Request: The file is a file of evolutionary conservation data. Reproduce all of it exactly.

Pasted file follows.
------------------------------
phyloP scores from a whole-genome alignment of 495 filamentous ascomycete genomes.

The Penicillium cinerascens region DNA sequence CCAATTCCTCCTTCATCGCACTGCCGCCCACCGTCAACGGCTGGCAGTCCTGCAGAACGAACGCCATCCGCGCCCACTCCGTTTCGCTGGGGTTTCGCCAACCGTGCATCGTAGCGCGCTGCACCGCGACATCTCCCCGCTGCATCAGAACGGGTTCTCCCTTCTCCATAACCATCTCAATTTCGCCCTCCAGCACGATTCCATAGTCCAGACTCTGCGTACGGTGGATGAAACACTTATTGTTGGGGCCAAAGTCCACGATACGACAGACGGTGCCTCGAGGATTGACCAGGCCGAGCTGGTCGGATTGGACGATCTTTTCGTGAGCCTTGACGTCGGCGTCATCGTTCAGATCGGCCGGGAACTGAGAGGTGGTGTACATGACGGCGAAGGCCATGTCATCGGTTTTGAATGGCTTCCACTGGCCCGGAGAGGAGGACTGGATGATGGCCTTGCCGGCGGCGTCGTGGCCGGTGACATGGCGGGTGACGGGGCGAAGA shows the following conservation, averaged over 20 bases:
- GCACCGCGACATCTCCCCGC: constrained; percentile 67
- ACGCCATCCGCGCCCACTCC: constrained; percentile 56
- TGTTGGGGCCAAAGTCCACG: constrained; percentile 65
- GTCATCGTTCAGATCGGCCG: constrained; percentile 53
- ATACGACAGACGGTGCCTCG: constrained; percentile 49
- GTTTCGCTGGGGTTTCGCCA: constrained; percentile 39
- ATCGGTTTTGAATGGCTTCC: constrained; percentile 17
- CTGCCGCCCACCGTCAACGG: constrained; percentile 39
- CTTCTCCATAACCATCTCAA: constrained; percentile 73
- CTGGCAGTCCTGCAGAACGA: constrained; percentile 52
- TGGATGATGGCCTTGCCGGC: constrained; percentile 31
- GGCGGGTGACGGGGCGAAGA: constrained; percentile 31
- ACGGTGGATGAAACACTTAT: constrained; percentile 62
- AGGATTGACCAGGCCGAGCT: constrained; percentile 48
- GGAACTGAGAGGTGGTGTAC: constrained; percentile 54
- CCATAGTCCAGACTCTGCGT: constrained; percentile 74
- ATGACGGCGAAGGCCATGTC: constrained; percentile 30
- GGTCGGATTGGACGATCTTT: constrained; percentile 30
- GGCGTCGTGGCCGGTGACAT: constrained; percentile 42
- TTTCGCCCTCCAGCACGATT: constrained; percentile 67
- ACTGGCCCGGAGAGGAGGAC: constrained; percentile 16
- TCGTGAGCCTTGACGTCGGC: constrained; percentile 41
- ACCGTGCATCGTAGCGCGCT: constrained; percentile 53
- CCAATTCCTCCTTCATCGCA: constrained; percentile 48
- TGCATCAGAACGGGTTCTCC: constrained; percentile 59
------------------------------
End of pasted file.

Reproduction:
phyloP scores from a whole-genome alignment of 495 filamentous ascomycete genomes.

The Penicillium cinerascens region DNA sequence CCAATTCCTCCTTCATCGCACTGCCGCCCACCGTCAACGGCTGGCAGTCCTGCAGAACGAACGCCATCCGCGCCCACTCCGTTTCGCTGGGGTTTCGCCAACCGTGCATCGTAGCGCGCTGCACCGCGACATCTCCCCGCTGCATCAGAACGGGTTCTCCCTTCTCCATAACCATCTCAATTTCGCCCTCCAGCACGATTCCATAGTCCAGACTCTGCGTACGGTGGATGAAACACTTATTGTTGGGGCCAAAGTCCACGATACGACAGACGGTGCCTCGAGGATTGACCAGGCCGAGCTGGTCGGATTGGACGATCTTTTCGTGAGCCTTGACGTCGGCGTCATCGTTCAGATCGGCCGGGAACTGAGAGGTGGTGTACATGACGGCGAAGGCCATGTCATCGGTTTTGAATGGCTTCCACTGGCCCGGAGAGGAGGACTGGATGATGGCCTTGCCGGCGGCGTCGTGGCCGGTGACATGGCGGGTGACGGGGCGAAGA shows the following conservation, averaged over 20 bases:
- GCACCGCGACATCTCCCCGC: constrained; percentile 67
- ACGCCATCCGCGCCCACTCC: constrained; percentile 56
- TGTTGGGGCCAAAGTCCACG: constrained; percentile 65
- GTCATCGTTCAGATCGGCCG: constrained; percentile 53
- ATACGACAGACGGTGCCTCG: constrained; percentile 49
- GTTTCGCTGGGGTTTCGCCA: constrained; percentile 39
- ATCGGTTTTGAATGGCTTCC: constrained; percentile 17
- CTGCCGCCCACCGTCAACGG: constrained; percentile 39
- CTTCTCCATAACCATCTCAA: constrained; percentile 73
- CTGGCAGTCCTGCAGAACGA: constrained; percentile 52
- TGGATGATGGCCTTGCCGGC: constrained; percentile 31
- GGCGGGTGACGGGGCGAAGA: constrained; percentile 31
- ACGGTGGATGAAACACTTAT: constrained; percentile 62
- AGGATTGACCAGGCCGAGCT: constrained; percentile 48
- GGAACTGAGAGGTGGTGTAC: constrained; percentile 54
- CCATAGTCCAGACTCTGCGT: constrained; percentile 74
- ATGACGGCGAAGGCCATGTC: constrained; percentile 30
- GGTCGGATTGGACGATCTTT: constrained; percentile 30
- GGCGTCGTGGCCGGTGACAT: constrained; percentile 42
- TTTCGCCCTCCAGCACGATT: constrained; percentile 67
- ACTGGCCCGGAGAGGAGGAC: constrained; percentile 16
- TCGTGAGCCTTGACGTCGGC: constrained; percentile 41
- ACCGTGCATCGTAGCGCGCT: constrained; percentile 53
- CCAATTCCTCCTTCATCGCA: constrained; percentile 48
- TGCATCAGAACGGGTTCTCC: constrained; percentile 59